Measuring urban carbon footprint from carbon flows in the global supply chain
Yuanchao Hu, Jianyi Lin, Shenghui Cui, Nina Zheng Khanna
 
Measuring urban carbon footprint from carbon flows in the global supply chain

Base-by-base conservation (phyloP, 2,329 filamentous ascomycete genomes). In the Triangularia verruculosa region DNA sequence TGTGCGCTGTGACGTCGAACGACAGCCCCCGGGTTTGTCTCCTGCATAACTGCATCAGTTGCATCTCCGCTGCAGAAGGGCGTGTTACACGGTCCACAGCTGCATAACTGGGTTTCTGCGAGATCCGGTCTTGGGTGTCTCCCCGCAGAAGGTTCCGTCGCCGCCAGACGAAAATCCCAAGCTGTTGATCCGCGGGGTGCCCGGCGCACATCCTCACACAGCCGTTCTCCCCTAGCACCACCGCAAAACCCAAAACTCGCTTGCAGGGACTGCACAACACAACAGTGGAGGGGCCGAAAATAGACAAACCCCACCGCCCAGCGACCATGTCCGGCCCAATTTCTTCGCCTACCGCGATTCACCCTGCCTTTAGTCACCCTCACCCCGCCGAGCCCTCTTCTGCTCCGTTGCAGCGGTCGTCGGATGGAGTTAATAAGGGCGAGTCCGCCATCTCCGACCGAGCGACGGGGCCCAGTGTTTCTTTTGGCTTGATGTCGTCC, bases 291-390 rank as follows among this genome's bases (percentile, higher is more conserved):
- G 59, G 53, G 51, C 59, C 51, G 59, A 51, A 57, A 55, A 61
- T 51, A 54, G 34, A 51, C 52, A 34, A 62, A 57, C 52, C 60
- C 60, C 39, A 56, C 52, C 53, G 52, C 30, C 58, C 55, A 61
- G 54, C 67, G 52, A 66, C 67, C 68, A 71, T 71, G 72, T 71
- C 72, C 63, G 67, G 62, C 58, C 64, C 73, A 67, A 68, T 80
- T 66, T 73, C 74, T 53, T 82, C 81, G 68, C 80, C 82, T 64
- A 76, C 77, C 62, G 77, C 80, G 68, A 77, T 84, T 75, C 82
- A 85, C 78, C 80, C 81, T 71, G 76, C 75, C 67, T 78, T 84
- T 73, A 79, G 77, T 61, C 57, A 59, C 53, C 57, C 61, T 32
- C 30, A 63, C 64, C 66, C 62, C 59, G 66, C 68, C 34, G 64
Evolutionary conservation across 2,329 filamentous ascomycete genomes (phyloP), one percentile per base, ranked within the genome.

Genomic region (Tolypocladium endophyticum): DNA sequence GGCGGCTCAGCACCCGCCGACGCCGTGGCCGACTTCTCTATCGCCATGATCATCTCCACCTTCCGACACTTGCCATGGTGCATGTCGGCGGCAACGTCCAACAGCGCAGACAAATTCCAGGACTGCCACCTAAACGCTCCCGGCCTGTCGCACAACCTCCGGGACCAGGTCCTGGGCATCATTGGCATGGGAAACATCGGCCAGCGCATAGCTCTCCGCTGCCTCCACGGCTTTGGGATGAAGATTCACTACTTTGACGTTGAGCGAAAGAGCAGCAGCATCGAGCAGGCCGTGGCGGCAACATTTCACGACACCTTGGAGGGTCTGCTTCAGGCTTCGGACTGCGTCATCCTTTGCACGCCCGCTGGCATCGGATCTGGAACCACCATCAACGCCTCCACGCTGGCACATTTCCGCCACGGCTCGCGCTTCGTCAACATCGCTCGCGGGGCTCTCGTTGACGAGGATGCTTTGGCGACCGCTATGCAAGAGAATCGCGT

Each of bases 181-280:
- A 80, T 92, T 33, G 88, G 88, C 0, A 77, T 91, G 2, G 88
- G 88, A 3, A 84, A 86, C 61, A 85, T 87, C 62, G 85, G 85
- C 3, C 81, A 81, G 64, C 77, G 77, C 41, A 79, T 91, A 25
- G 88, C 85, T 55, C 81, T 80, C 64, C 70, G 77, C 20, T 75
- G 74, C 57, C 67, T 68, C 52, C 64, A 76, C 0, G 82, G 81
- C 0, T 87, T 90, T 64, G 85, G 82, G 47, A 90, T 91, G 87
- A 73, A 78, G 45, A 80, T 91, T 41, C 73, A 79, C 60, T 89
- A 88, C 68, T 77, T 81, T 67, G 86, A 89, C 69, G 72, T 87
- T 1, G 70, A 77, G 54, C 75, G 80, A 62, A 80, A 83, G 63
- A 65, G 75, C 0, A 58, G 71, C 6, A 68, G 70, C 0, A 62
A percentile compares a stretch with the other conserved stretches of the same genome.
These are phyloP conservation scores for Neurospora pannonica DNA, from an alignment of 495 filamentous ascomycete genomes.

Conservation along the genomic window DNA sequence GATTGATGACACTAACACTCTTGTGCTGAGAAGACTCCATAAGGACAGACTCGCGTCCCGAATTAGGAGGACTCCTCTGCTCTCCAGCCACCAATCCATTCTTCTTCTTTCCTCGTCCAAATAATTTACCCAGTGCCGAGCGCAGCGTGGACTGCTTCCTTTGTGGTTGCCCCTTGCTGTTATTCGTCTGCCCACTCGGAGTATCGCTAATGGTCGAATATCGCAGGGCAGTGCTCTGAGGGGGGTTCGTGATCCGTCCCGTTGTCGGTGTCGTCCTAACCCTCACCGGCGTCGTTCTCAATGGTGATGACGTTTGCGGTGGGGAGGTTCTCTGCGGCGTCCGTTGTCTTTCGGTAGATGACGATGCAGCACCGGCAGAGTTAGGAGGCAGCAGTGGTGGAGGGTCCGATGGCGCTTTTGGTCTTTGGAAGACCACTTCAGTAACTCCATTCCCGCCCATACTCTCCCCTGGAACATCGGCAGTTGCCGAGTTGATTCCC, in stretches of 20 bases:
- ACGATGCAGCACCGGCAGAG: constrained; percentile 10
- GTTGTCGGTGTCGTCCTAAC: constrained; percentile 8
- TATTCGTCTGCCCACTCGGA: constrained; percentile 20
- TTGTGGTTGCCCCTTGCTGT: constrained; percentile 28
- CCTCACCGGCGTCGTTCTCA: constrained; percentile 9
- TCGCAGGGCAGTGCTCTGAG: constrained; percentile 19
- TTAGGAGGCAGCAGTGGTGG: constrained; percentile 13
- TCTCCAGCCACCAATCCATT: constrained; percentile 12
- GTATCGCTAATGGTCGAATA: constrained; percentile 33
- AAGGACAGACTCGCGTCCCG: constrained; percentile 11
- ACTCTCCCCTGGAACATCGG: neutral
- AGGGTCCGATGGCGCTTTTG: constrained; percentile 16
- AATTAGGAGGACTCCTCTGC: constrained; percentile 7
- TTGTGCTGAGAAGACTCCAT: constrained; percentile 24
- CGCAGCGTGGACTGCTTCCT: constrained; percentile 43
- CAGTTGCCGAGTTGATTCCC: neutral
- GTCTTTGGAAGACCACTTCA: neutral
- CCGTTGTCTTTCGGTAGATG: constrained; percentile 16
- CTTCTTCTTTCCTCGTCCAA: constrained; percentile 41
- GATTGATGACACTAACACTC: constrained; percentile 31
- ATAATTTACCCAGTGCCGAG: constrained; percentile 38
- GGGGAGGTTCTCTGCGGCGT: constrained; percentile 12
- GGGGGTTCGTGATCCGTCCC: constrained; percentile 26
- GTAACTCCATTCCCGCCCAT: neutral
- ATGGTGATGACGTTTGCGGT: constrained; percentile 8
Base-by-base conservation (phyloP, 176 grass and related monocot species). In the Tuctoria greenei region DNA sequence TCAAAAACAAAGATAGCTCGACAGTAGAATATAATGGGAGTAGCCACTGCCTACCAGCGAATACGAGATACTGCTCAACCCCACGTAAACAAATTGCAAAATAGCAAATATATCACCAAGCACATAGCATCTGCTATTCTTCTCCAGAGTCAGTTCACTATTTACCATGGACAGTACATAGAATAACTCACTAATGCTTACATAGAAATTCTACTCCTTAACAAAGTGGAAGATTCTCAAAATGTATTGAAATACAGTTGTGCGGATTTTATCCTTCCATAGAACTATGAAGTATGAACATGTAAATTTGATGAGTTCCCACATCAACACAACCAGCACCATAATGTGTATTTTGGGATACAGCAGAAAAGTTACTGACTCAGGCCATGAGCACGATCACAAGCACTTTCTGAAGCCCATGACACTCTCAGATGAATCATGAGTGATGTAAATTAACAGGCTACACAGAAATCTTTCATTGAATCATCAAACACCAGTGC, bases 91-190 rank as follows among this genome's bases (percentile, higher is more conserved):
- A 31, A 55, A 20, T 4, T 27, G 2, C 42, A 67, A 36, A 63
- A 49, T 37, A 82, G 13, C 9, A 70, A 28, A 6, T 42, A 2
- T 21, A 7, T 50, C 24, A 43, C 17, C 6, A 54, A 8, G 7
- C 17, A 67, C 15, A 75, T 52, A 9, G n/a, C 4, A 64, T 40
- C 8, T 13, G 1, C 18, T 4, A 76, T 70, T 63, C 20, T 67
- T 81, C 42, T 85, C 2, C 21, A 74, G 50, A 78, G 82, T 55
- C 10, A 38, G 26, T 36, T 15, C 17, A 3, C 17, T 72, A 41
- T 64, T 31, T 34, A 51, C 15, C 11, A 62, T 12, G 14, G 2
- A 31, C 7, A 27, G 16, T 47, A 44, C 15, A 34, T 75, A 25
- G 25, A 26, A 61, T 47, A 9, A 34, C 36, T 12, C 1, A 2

A global multiregional input−output (MRIO) model was built for eight Chinese cities to track their carbon flows. For in-depth understanding of urban carbon footprint from the perspectives of production, consumption, and trade balance, four kinds of footprints and four redefined measurement indicators were calculated. From the global supply chain, urban carbon inflows from Mainland China were larger than outflows, while the carbon outflows to European, principal North American countries and East Asia were much larger than inflows. With the rapid urbanization of China, Construction was the largest consumer and Utilities was the largest producer. Cities with higher consumption (such as Dalian, Tianjin, Shanghai, and Beijing) should change their consumption patterns, while cities with lower production efficiency (such as Dalian, Shanghai, Ningbo, and Chongqing) should improve their technology. The cities of net carbon consumption tended to transfer carbon emissions out of them by trading in carbon-intensive products, while the cities of net carbon production tended to produce carbon-intensive products for nonlocal consumers. Our results indicated that urban carbon abatement requires not only rational consumption and industrial symbiosis at the city level, but also tighter collaboration along all stages of the global supply chain.